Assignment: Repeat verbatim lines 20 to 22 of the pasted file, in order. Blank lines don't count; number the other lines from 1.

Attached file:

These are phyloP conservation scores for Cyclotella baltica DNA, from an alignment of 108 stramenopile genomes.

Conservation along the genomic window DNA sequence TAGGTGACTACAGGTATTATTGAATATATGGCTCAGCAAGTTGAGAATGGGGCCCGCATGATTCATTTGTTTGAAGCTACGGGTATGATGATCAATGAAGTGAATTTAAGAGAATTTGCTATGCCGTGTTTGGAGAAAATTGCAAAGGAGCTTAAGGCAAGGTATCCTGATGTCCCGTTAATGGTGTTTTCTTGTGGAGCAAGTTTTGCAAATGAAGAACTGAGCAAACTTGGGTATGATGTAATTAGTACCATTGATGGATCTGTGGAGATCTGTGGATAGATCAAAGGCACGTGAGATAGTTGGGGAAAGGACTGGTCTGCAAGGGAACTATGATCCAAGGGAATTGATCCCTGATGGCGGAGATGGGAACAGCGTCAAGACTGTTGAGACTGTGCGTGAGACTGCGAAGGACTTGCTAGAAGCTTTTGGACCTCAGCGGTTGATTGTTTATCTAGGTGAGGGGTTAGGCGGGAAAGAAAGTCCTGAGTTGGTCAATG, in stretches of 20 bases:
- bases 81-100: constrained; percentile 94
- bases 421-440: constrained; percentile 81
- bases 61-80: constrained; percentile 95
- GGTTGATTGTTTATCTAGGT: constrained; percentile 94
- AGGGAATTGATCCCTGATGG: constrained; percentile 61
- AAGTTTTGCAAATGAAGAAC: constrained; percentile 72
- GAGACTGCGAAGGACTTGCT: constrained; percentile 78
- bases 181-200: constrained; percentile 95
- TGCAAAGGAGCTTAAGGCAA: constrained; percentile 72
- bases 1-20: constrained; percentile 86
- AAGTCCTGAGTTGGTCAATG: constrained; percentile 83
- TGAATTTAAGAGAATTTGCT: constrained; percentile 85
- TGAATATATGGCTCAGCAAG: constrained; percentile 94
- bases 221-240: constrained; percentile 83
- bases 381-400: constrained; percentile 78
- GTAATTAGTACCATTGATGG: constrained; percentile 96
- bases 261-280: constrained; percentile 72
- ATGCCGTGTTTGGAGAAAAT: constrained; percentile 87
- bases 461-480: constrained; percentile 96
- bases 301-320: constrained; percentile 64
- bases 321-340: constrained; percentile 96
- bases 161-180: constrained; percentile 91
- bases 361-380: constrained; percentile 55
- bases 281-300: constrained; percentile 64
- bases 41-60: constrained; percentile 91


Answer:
- ATGCCGTGTTTGGAGAAAAT: constrained; percentile 87
- bases 461-480: constrained; percentile 96
- bases 301-320: constrained; percentile 64